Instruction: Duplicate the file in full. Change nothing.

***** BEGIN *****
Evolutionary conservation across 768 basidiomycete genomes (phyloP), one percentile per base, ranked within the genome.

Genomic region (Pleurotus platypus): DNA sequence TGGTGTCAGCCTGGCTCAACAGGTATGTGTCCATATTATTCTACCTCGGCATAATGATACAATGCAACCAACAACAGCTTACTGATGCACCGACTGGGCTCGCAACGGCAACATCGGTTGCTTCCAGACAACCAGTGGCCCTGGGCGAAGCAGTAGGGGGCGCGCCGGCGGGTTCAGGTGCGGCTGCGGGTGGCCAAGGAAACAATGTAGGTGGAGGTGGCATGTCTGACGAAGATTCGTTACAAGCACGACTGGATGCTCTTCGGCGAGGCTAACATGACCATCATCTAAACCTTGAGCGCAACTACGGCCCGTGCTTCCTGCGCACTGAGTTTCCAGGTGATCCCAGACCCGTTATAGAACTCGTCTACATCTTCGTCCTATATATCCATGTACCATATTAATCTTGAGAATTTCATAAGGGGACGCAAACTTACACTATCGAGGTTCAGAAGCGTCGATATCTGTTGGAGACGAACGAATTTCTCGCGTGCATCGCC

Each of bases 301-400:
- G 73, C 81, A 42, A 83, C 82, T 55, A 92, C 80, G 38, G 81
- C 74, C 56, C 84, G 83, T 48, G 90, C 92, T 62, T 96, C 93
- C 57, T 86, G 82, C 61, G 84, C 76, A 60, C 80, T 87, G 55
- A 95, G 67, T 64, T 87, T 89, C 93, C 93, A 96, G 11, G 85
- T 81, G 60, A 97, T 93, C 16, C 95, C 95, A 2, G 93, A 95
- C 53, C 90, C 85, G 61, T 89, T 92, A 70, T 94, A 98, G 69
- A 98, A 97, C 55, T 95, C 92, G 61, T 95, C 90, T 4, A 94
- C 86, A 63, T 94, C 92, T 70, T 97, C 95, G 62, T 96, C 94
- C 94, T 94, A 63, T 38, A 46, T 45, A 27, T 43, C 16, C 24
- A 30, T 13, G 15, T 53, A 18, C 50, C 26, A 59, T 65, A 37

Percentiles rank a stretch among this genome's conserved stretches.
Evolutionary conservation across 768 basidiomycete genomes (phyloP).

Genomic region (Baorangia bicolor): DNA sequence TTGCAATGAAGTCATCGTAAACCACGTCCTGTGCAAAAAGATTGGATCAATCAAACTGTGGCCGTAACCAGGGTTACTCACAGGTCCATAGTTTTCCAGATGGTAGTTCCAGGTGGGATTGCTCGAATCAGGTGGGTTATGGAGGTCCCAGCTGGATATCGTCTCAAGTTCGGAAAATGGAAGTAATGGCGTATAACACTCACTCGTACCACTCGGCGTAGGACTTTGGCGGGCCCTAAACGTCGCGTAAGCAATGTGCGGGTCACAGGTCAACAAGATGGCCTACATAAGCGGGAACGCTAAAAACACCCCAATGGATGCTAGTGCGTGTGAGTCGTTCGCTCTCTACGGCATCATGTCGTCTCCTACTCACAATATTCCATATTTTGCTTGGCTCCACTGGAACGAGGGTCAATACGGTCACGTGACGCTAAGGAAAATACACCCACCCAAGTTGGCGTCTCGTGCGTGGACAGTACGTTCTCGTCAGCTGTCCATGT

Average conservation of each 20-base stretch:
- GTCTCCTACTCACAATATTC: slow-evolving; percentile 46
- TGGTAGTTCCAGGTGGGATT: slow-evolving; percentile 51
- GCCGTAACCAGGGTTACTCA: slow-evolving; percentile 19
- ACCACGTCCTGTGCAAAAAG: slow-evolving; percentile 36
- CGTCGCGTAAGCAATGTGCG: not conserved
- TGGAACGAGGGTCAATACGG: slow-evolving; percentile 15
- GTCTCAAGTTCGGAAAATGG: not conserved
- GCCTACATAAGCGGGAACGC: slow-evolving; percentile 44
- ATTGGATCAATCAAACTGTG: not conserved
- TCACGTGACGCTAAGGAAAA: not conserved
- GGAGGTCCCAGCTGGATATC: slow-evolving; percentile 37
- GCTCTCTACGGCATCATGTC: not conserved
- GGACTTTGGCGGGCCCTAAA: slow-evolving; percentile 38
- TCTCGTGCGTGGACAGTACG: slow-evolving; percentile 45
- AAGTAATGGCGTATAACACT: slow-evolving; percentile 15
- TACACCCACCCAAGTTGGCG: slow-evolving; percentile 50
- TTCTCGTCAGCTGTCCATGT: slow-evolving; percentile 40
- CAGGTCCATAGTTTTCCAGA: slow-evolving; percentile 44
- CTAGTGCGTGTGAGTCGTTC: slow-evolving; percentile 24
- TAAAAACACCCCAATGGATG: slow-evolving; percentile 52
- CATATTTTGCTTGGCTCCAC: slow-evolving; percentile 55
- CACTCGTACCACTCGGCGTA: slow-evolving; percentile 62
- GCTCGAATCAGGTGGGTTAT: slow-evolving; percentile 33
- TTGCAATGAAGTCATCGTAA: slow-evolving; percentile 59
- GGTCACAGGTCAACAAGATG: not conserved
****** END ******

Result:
Evolutionary conservation across 768 basidiomycete genomes (phyloP), one percentile per base, ranked within the genome.

Genomic region (Pleurotus platypus): DNA sequence TGGTGTCAGCCTGGCTCAACAGGTATGTGTCCATATTATTCTACCTCGGCATAATGATACAATGCAACCAACAACAGCTTACTGATGCACCGACTGGGCTCGCAACGGCAACATCGGTTGCTTCCAGACAACCAGTGGCCCTGGGCGAAGCAGTAGGGGGCGCGCCGGCGGGTTCAGGTGCGGCTGCGGGTGGCCAAGGAAACAATGTAGGTGGAGGTGGCATGTCTGACGAAGATTCGTTACAAGCACGACTGGATGCTCTTCGGCGAGGCTAACATGACCATCATCTAAACCTTGAGCGCAACTACGGCCCGTGCTTCCTGCGCACTGAGTTTCCAGGTGATCCCAGACCCGTTATAGAACTCGTCTACATCTTCGTCCTATATATCCATGTACCATATTAATCTTGAGAATTTCATAAGGGGACGCAAACTTACACTATCGAGGTTCAGAAGCGTCGATATCTGTTGGAGACGAACGAATTTCTCGCGTGCATCGCC

Each of bases 301-400:
- G 73, C 81, A 42, A 83, C 82, T 55, A 92, C 80, G 38, G 81
- C 74, C 56, C 84, G 83, T 48, G 90, C 92, T 62, T 96, C 93
- C 57, T 86, G 82, C 61, G 84, C 76, A 60, C 80, T 87, G 55
- A 95, G 67, T 64, T 87, T 89, C 93, C 93, A 96, G 11, G 85
- T 81, G 60, A 97, T 93, C 16, C 95, C 95, A 2, G 93, A 95
- C 53, C 90, C 85, G 61, T 89, T 92, A 70, T 94, A 98, G 69
- A 98, A 97, C 55, T 95, C 92, G 61, T 95, C 90, T 4, A 94
- C 86, A 63, T 94, C 92, T 70, T 97, C 95, G 62, T 96, C 94
- C 94, T 94, A 63, T 38, A 46, T 45, A 27, T 43, C 16, C 24
- A 30, T 13, G 15, T 53, A 18, C 50, C 26, A 59, T 65, A 37

Percentiles rank a stretch among this genome's conserved stretches.
Evolutionary conservation across 768 basidiomycete genomes (phyloP).

Genomic region (Baorangia bicolor): DNA sequence TTGCAATGAAGTCATCGTAAACCACGTCCTGTGCAAAAAGATTGGATCAATCAAACTGTGGCCGTAACCAGGGTTACTCACAGGTCCATAGTTTTCCAGATGGTAGTTCCAGGTGGGATTGCTCGAATCAGGTGGGTTATGGAGGTCCCAGCTGGATATCGTCTCAAGTTCGGAAAATGGAAGTAATGGCGTATAACACTCACTCGTACCACTCGGCGTAGGACTTTGGCGGGCCCTAAACGTCGCGTAAGCAATGTGCGGGTCACAGGTCAACAAGATGGCCTACATAAGCGGGAACGCTAAAAACACCCCAATGGATGCTAGTGCGTGTGAGTCGTTCGCTCTCTACGGCATCATGTCGTCTCCTACTCACAATATTCCATATTTTGCTTGGCTCCACTGGAACGAGGGTCAATACGGTCACGTGACGCTAAGGAAAATACACCCACCCAAGTTGGCGTCTCGTGCGTGGACAGTACGTTCTCGTCAGCTGTCCATGT

Average conservation of each 20-base stretch:
- GTCTCCTACTCACAATATTC: slow-evolving; percentile 46
- TGGTAGTTCCAGGTGGGATT: slow-evolving; percentile 51
- GCCGTAACCAGGGTTACTCA: slow-evolving; percentile 19
- ACCACGTCCTGTGCAAAAAG: slow-evolving; percentile 36
- CGTCGCGTAAGCAATGTGCG: not conserved
- TGGAACGAGGGTCAATACGG: slow-evolving; percentile 15
- GTCTCAAGTTCGGAAAATGG: not conserved
- GCCTACATAAGCGGGAACGC: slow-evolving; percentile 44
- ATTGGATCAATCAAACTGTG: not conserved
- TCACGTGACGCTAAGGAAAA: not conserved
- GGAGGTCCCAGCTGGATATC: slow-evolving; percentile 37
- GCTCTCTACGGCATCATGTC: not conserved
- GGACTTTGGCGGGCCCTAAA: slow-evolving; percentile 38
- TCTCGTGCGTGGACAGTACG: slow-evolving; percentile 45
- AAGTAATGGCGTATAACACT: slow-evolving; percentile 15
- TACACCCACCCAAGTTGGCG: slow-evolving; percentile 50
- TTCTCGTCAGCTGTCCATGT: slow-evolving; percentile 40
- CAGGTCCATAGTTTTCCAGA: slow-evolving; percentile 44
- CTAGTGCGTGTGAGTCGTTC: slow-evolving; percentile 24
- TAAAAACACCCCAATGGATG: slow-evolving; percentile 52
- CATATTTTGCTTGGCTCCAC: slow-evolving; percentile 55
- CACTCGTACCACTCGGCGTA: slow-evolving; percentile 62
- GCTCGAATCAGGTGGGTTAT: slow-evolving; percentile 33
- TTGCAATGAAGTCATCGTAA: slow-evolving; percentile 59
- GGTCACAGGTCAACAAGATG: not conserved